By Nyunt, Ma Shwe Zin et al. Aging & Mental Health, May 2009, Vol. 13 Issue 3: p376-382
Background: Few studies have evaluated the validation of 15-item Geriatric Depression Scale (GDS-15) in a heterogeneous population with different age, ethnicity and comorbidities of elderly users of social services in the community.
Aims: To assess the criterion validity and reliability of the GDS-15 and its equivalence across different gender, age groups, ethnicity and different comorbidities in community living elderly and nursing homes residents.
Method: A validation sample of non-demented 4253 elderly (age = 60 years), who regularly use community based care corner, senior activity center, day care center, sheltered homes and nursing homes were interviewed using the GDS-15 Structured clinical interview (SCID) was used to make DSM-IV diagnosis of major depressive disorder (MDD).
Results: The overall sensitivity and specificity were 0.97 and 0.95, respectively (area under curve, AUC was 0.98). The overall Cronbach's alpha was 0.80, and intraclass coefficient of test--retest reliability over 2 weeks was 0.83 and inter-rater reliability was 0.94 (intra-class) and 0.99 (Cohen's kappa). Although some items in the GDS-15 appeared to be biased by gender, age and ethnicity, there were no clinically significant differences in test performance among different age, gender, ethnicity and comorbidities at cutoff of 4/5.
Conclusions: The GDS-15 was a reliable and valid screening for MDD across different age, gender, ethnicity and chronic illness status in the community and social service setting. [ABSTRACT FROM AUTHOR]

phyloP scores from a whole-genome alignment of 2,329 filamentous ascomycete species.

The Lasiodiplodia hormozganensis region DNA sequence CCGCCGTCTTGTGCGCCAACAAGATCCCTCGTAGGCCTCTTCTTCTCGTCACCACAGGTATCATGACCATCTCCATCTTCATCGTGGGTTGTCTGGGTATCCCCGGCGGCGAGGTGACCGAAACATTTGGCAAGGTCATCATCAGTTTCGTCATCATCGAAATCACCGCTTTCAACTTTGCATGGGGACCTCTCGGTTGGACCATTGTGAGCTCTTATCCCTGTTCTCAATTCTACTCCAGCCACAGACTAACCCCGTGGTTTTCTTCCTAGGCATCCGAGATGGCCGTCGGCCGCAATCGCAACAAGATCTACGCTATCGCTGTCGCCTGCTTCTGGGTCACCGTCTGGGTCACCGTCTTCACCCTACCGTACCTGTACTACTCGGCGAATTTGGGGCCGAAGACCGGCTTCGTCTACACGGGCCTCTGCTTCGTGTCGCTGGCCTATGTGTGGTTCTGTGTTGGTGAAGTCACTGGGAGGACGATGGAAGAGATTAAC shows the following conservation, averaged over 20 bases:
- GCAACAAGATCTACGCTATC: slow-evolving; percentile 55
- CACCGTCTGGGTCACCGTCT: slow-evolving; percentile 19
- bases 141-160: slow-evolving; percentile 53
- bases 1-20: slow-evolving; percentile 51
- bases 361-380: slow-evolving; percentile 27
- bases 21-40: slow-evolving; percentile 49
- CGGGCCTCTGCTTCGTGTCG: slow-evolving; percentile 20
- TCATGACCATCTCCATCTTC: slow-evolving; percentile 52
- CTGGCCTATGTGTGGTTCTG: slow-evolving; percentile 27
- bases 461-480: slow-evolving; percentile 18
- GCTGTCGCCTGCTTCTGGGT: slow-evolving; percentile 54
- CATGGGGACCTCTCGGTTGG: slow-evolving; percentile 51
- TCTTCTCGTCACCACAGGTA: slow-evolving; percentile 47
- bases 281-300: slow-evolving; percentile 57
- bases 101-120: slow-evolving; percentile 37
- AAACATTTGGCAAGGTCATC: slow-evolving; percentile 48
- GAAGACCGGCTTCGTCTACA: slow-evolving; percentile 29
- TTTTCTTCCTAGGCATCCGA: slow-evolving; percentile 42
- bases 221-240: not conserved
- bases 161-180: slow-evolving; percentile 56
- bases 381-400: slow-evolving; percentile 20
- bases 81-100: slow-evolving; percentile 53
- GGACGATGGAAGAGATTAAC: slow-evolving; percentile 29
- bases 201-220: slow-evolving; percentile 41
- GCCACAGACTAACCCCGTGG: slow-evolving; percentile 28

16. Dementia care and labour market: The role of job satisfaction
By Vernooij-Dasssen, Myrra J. et al. Aging & Mental Health, May 2009, Vol. 13 Issue 3: p383-390
Objectives: A labour shortage in the dementia care sector is to be expected in the near future in the Netherlands and in many other European states. The objective of this study is to analyse why people quit or avoid jobs in dementia care.
Method: An integrative analysis was used to study reports, articles, and Website information on the dementia care labour market.
Results: The main reason for quitting a (dementia) care job was the lack of job satisfaction. Job satisfaction was reduced by a lack of appreciation and professionals' own dissatisfaction about the quality of care they were able to provide. Effects of staff training on job satisfaction, quality of dementia care, and patient functioning are promising.